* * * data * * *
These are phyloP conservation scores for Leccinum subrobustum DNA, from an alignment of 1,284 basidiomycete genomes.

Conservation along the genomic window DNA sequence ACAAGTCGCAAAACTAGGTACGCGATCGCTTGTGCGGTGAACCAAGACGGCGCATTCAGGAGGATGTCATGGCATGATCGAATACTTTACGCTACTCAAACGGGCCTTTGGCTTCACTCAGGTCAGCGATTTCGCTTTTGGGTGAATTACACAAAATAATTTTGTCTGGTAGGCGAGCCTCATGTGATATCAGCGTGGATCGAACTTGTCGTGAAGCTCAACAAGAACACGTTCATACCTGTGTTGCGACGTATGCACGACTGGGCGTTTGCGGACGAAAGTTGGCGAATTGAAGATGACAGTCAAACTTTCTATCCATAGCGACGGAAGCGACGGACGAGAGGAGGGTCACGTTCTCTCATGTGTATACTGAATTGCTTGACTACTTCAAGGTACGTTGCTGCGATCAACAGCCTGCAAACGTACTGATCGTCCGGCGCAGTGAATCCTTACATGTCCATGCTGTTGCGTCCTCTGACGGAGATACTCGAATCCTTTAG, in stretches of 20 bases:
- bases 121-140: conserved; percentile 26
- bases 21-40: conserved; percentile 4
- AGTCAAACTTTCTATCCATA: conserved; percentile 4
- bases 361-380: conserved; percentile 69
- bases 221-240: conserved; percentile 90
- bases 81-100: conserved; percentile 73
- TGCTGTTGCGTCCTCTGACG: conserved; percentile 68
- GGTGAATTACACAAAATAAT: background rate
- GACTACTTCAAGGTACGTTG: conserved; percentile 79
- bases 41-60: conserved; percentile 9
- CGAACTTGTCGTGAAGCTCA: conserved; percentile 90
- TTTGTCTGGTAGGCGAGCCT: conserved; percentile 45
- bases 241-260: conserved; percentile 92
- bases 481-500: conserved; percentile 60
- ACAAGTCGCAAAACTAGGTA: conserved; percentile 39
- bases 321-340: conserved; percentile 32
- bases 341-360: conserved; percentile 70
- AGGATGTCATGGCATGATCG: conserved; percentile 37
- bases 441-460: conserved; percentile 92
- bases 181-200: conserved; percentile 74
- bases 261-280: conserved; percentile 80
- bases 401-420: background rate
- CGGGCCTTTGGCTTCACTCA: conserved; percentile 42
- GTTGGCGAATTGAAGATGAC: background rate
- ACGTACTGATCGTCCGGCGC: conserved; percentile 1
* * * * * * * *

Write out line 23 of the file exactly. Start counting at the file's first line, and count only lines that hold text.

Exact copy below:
- bases 261-280: conserved; percentile 80